Population Genetic Analysis of Clark’s Nutcracker

Research Project: 

RB00CNJ.19

Project Manager: 

Sara Oyler-McCance
A whitebark pine (Pinus albicaulis) forest that is dying due to drought and bark-beetle. Connie Miller photo, U.S. Forest Service.
A whitebark pine (Pinus albicaulis) forest that is dying due to drought and bark-beetle. Connie Miller photo, U.S. Forest Service.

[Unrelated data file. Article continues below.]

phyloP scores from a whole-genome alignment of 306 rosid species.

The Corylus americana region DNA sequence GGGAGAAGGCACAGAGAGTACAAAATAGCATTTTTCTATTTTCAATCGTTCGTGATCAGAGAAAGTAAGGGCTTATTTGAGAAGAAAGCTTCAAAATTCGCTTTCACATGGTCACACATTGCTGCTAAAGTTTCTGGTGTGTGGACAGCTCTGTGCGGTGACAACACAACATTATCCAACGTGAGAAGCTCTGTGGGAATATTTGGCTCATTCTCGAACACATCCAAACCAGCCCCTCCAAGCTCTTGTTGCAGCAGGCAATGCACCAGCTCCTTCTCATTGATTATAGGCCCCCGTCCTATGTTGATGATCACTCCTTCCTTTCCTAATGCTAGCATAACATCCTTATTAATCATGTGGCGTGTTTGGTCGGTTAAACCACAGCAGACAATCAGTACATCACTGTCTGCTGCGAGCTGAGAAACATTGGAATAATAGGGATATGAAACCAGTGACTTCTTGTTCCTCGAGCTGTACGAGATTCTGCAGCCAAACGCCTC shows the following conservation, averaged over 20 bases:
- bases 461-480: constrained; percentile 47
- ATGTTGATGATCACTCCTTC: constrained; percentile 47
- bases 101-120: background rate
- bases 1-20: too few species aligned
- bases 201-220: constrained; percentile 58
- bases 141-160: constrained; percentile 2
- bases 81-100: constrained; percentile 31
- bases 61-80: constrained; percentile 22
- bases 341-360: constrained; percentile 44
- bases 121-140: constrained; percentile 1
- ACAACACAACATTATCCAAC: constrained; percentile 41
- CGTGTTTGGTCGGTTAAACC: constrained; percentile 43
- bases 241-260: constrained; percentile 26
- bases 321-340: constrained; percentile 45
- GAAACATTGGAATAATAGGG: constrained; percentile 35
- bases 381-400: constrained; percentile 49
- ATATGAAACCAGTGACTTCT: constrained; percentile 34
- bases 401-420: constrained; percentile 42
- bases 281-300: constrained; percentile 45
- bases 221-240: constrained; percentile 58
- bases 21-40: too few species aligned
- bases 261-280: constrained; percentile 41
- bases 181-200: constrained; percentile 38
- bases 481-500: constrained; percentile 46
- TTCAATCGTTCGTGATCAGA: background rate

Clark’s nutcrackers are foraging specialists, depending on conifer seeds from Whitebark and Limber pine, which have been affected by unprecedented outbreaks of mountain pine beetle, white pine blister rust, and fire-suppression. Nutcracker numbers and movements are sensitive to the loss of pine forests occurring throughout western North America. Information on nutcracker gene flow could provide a baseline for detecting future changes in nutcracker movements and distribution resulting from declines in Whitebark pine ecosystems. Our work shows that gene flow among populations throughout the range is high. Restoration projects to restore Whitebark pine communities in several regions are underway; these findings suggest that nutcrackers may repopulate these regions as forests mature. This research is in collaboration with the University of Colorado-Denver.